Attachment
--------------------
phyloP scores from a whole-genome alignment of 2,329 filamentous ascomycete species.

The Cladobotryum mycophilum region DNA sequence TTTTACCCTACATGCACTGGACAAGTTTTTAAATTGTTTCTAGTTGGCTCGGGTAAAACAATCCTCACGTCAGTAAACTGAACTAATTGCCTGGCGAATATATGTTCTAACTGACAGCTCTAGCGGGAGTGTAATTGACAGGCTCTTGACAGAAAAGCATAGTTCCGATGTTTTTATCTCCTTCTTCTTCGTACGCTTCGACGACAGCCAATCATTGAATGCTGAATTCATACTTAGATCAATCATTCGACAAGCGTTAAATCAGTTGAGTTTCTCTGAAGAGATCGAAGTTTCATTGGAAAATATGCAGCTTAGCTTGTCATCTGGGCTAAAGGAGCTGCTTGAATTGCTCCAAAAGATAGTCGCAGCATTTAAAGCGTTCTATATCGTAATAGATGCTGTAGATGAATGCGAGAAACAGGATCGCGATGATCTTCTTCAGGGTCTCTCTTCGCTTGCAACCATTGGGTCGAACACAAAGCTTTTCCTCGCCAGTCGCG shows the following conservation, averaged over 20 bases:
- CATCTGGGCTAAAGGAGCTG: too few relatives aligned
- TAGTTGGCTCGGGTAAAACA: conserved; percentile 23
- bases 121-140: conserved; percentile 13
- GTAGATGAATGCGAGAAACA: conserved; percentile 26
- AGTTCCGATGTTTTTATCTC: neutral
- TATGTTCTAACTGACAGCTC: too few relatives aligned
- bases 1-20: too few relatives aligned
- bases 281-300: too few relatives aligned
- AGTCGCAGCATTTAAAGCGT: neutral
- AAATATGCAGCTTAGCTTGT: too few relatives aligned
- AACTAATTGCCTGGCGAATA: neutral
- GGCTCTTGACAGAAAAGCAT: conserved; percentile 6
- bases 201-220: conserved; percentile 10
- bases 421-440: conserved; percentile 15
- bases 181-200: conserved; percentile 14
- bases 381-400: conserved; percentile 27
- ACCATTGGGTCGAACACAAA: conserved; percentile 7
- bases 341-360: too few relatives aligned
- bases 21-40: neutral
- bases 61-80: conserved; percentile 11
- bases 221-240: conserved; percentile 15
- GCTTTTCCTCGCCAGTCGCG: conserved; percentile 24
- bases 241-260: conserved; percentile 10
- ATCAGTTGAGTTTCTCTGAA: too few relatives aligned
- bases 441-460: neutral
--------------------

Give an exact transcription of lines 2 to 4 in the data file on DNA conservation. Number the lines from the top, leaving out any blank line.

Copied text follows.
The Cladobotryum mycophilum region DNA sequence TTTTACCCTACATGCACTGGACAAGTTTTTAAATTGTTTCTAGTTGGCTCGGGTAAAACAATCCTCACGTCAGTAAACTGAACTAATTGCCTGGCGAATATATGTTCTAACTGACAGCTCTAGCGGGAGTGTAATTGACAGGCTCTTGACAGAAAAGCATAGTTCCGATGTTTTTATCTCCTTCTTCTTCGTACGCTTCGACGACAGCCAATCATTGAATGCTGAATTCATACTTAGATCAATCATTCGACAAGCGTTAAATCAGTTGAGTTTCTCTGAAGAGATCGAAGTTTCATTGGAAAATATGCAGCTTAGCTTGTCATCTGGGCTAAAGGAGCTGCTTGAATTGCTCCAAAAGATAGTCGCAGCATTTAAAGCGTTCTATATCGTAATAGATGCTGTAGATGAATGCGAGAAACAGGATCGCGATGATCTTCTTCAGGGTCTCTCTTCGCTTGCAACCATTGGGTCGAACACAAAGCTTTTCCTCGCCAGTCGCG shows the following conservation, averaged over 20 bases:
- CATCTGGGCTAAAGGAGCTG: too few relatives aligned
- TAGTTGGCTCGGGTAAAACA: conserved; percentile 23